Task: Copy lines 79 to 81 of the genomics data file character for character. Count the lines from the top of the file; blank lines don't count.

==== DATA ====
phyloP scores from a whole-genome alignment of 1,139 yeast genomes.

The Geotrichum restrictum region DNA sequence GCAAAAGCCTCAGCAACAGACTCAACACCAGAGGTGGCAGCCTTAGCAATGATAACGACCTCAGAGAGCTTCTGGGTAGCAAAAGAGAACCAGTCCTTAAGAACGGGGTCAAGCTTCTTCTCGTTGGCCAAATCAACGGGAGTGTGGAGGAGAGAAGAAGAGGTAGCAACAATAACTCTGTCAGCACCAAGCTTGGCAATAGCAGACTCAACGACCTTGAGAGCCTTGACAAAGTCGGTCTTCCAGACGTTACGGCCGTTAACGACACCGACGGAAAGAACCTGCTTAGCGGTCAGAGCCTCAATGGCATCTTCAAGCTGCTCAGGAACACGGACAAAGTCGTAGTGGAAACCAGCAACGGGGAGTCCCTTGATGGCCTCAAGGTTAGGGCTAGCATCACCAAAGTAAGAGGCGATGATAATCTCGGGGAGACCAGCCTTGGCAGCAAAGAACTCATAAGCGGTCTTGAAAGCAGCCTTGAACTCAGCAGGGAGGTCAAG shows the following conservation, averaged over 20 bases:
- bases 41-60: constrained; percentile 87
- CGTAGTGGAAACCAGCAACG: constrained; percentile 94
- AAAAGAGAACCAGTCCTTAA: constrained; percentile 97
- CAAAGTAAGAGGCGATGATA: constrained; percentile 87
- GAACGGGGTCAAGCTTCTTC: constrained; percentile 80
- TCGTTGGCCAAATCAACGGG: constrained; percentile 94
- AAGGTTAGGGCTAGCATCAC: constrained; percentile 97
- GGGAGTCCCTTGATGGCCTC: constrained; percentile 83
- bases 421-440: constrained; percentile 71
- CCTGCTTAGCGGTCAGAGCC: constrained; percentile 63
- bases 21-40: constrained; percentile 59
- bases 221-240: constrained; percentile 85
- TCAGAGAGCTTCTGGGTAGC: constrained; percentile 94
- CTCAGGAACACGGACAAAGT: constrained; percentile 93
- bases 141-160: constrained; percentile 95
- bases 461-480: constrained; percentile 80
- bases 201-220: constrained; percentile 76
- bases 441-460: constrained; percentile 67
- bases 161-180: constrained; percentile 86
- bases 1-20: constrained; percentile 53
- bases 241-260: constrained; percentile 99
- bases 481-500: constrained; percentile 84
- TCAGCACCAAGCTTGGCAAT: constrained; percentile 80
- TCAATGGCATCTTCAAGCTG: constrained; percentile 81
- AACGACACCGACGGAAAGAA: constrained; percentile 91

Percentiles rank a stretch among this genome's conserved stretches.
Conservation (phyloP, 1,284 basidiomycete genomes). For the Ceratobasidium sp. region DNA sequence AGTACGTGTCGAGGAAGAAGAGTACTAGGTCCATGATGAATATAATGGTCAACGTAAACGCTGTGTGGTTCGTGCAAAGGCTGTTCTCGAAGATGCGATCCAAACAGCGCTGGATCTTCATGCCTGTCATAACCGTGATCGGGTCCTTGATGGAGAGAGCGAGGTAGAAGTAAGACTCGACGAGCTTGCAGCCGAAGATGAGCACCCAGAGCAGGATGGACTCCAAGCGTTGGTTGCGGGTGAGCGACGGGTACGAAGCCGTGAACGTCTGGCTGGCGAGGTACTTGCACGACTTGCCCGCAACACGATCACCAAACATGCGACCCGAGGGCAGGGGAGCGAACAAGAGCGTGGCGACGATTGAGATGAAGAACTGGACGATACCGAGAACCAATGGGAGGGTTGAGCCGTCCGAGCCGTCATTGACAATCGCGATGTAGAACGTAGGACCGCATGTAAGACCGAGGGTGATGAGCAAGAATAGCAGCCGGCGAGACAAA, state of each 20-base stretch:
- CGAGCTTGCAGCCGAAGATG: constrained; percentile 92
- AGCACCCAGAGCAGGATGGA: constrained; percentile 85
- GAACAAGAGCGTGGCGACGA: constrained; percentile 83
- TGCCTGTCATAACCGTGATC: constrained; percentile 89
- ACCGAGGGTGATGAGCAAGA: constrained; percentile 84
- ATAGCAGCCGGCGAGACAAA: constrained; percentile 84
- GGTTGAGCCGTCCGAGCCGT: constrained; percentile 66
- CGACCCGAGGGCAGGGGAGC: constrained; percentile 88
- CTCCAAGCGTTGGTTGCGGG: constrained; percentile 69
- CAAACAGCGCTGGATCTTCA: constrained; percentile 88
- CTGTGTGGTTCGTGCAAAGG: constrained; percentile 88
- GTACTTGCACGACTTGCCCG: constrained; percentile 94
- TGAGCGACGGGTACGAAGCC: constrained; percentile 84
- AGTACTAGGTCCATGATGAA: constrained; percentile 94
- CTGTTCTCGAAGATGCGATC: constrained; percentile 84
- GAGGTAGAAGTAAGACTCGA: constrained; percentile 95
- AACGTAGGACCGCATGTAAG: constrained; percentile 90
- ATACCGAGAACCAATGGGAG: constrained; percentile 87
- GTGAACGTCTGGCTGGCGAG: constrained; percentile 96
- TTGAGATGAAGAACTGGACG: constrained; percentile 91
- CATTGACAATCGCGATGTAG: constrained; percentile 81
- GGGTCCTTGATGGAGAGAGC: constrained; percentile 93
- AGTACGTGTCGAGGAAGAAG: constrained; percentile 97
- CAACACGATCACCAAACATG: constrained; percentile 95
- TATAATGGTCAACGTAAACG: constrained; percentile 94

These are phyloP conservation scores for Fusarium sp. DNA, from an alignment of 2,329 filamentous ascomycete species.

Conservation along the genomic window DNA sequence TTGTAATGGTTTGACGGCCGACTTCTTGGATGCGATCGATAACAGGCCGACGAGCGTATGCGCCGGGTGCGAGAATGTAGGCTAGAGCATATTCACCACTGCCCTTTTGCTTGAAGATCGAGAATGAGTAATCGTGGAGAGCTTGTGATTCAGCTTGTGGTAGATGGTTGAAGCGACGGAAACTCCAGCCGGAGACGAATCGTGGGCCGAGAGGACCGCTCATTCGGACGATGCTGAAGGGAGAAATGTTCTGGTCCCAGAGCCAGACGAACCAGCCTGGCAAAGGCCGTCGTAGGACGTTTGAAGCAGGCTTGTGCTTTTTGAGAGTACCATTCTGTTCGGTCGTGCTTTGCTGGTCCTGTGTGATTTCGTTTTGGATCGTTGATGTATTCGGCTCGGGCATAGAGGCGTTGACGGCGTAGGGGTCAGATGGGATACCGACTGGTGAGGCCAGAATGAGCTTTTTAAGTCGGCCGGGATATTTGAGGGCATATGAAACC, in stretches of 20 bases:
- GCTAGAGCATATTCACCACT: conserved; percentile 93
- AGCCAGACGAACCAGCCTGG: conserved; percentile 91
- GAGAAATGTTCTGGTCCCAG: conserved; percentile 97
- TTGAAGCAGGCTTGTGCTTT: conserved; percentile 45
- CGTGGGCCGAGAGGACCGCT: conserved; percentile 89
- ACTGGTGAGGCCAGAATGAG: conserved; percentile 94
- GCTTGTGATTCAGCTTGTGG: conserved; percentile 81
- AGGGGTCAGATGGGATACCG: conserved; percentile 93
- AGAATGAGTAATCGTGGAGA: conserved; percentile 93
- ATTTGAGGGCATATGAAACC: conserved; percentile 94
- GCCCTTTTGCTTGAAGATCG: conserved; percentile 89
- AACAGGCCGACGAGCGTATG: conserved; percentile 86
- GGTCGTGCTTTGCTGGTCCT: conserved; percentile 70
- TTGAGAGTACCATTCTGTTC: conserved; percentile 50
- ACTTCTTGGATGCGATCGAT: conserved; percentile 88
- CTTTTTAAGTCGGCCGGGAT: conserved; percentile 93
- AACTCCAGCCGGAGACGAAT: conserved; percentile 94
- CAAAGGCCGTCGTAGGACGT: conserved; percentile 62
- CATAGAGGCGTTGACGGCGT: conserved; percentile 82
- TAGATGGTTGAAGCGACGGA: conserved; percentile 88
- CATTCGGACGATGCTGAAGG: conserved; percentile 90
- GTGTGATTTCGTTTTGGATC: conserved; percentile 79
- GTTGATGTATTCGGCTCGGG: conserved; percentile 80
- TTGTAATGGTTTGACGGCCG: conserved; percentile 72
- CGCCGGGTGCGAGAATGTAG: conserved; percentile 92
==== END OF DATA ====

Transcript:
- GTTGATGTATTCGGCTCGGG: conserved; percentile 80
- TTGTAATGGTTTGACGGCCG: conserved; percentile 72
- CGCCGGGTGCGAGAATGTAG: conserved; percentile 92